Catalan Independence and the Catholic Church

by Krisztina Nemes     

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Santa Maria de Montserrat Abbey

Santa Maria de Montserrat Abbey

The Benedictines of Montserrat maintain a publishing house, A Publicacions de l’Abadia de Montserrat, dedicated to enhancing awareness and appreciation of Catalan culture. The publishing house boasts more than 3000 books in areas such as history, art, language, literature, religion, and music. In addition to monographs, the Abbey also publishes important periodicals. One of these is Qüestions de Vida Cristiana. Founded in 1958, it was the first periodical granted permission to print, despite a general prohibition on publications in the Catalan language. The journal never limited itself strictly to religious themes, but attempted to address topics of contemporary concern from the perspectives of theology, philosophy, literature, and so on. When, in 2013, supporters of Catalan independence formed a living chain 400 kilometers long along the Catalonian border (Via Catalana), the editors of the journal decided to devote their 247 issue (from 2014) to the question of Catalonian independence. Catalans today believe that the right to determine their destiny should be included among the list of human rights. College professors, theologians, politicians, sociologists, writers, and historians express their opinion on this question in the volume. This review considers contributions especially interesting from the point of view of the church and theology.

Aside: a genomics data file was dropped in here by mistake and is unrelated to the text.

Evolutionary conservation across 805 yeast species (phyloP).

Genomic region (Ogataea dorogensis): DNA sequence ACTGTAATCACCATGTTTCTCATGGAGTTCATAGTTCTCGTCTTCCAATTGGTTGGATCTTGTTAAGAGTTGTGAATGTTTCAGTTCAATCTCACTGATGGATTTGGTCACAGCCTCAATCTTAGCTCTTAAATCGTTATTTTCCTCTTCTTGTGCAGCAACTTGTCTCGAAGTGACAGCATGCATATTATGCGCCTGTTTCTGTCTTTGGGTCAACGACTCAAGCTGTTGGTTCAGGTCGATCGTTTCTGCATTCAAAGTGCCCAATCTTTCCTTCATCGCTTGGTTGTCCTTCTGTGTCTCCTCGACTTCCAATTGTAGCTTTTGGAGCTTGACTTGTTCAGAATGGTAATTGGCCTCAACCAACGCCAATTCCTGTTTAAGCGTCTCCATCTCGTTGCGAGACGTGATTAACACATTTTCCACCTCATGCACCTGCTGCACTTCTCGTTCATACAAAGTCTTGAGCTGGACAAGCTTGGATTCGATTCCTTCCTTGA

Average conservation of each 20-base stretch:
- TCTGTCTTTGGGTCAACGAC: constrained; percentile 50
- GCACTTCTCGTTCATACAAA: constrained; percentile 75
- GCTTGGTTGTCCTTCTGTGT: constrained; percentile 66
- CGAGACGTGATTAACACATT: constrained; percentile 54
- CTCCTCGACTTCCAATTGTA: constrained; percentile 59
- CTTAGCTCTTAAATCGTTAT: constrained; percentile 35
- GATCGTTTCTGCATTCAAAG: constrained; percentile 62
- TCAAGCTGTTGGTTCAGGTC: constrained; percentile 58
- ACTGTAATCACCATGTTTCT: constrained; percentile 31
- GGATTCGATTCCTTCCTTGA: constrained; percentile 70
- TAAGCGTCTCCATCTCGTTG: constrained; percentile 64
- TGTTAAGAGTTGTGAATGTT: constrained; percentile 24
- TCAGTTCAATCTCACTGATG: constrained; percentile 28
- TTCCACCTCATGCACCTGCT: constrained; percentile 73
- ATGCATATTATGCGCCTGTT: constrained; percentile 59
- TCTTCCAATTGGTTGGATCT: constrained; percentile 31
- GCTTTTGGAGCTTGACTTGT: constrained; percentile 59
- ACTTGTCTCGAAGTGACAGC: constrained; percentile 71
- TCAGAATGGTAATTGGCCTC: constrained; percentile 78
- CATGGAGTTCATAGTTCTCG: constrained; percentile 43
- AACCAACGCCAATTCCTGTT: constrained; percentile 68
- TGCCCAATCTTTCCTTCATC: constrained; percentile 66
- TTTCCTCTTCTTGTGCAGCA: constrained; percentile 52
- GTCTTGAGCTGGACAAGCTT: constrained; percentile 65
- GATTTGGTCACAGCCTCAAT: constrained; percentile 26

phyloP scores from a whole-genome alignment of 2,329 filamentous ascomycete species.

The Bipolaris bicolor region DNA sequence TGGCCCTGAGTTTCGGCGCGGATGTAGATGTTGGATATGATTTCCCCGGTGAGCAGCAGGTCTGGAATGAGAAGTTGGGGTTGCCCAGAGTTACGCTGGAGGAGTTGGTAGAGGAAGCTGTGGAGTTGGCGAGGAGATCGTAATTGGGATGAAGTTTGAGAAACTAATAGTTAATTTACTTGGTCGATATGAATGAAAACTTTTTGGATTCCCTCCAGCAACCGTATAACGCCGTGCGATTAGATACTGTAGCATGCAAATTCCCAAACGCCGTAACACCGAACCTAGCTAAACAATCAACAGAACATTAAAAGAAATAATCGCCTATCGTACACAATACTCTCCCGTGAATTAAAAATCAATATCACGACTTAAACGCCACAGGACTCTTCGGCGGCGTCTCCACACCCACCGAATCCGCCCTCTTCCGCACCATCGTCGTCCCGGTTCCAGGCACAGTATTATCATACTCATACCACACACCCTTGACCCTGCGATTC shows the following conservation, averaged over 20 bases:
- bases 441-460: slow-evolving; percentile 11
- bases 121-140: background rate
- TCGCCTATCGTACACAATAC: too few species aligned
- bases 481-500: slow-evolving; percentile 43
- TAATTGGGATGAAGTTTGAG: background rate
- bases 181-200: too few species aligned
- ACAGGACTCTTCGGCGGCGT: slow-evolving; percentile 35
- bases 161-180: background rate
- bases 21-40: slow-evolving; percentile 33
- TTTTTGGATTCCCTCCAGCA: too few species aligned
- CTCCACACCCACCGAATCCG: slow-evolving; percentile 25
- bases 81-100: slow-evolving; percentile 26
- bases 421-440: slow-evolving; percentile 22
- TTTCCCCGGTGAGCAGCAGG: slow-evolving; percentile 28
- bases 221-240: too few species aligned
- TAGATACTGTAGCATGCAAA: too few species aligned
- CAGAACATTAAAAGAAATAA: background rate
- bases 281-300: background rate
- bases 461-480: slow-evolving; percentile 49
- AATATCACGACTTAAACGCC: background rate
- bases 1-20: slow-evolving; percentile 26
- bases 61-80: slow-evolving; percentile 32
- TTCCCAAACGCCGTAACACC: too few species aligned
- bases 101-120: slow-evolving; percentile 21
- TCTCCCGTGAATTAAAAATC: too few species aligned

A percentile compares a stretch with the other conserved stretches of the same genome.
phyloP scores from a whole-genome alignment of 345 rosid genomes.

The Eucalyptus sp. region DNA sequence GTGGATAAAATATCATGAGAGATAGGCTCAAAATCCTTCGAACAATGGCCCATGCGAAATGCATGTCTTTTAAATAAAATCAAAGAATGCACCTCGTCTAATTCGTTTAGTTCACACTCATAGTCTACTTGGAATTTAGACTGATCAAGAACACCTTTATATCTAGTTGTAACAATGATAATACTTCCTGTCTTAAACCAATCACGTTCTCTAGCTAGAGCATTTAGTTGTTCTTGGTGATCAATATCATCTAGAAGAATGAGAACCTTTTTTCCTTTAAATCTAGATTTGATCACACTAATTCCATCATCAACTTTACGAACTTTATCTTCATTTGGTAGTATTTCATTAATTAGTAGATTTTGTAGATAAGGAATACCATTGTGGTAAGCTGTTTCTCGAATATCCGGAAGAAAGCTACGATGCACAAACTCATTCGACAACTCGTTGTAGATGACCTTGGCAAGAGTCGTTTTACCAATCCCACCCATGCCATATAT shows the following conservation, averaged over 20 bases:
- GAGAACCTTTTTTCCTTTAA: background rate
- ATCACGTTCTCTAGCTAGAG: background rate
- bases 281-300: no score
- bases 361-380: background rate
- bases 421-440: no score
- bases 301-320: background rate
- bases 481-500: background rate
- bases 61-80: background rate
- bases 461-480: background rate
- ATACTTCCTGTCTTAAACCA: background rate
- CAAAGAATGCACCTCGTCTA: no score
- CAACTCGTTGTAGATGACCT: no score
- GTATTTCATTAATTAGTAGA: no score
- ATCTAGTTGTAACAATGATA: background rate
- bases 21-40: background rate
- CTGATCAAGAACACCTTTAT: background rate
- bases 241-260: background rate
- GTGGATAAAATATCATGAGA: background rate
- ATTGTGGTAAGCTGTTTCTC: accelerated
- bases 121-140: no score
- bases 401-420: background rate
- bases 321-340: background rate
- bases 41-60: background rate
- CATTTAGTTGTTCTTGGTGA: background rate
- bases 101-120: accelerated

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Illiberal Democracy and the Dignity of the Human Person

by Christianus

Photo by László Beliczay/MTI Source: http://www.kormany.hu/

Photo by László Beliczay/MTI Source: http://www.kormany.hu/

Political crises are nothing new under the sun. They are as old as politics, and when viewed from faith, they represent an occasion not for fear, but to commit ourselves again to the common good and the cause of human dignity. For Christian politicians a “Western crisis” cannot be reason to turn from the West and toward Eastern, non-Christian political arrangements for the solution to political, social, and economic ills. In times of crisis, the Christian politician should look to the teaching of the Church and the wisdom of its tradition to find those moral principles indispensable for a just society. Important among these are respect for human dignity, solidarity with the weak, regard for subsidiarity, and adherence to the rule of law. Since these principles are central to liberal democracies, a plan to replace a liberal democracy with an “illiberal” one cannot be considered a Christian democratic program.

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Good and Bad Ways to Think About Religion and Politics

by Robert Benne

Robert Benne Source: https://www.luther.edu/

Robert Benne
Source: https://www.luther.edu/

Could anyone imagine an American government ordering Martin Luther King, Jr. not to use Christian rhetoric to inspire the Civil Rights movement of the 1950s and 60s?  Precisely this is what some militant atheists, secularists, and even a few religious leaders would like to happen today.  These folks are what I call “separationists,” those who believe religiously-based moral values ought not have a place in public discourse or policy-making.  While most of them merely disapprove of the interaction of religion and politics, others are so hostile to religion—especially conservative Christianity—that they would formally prohibit it.

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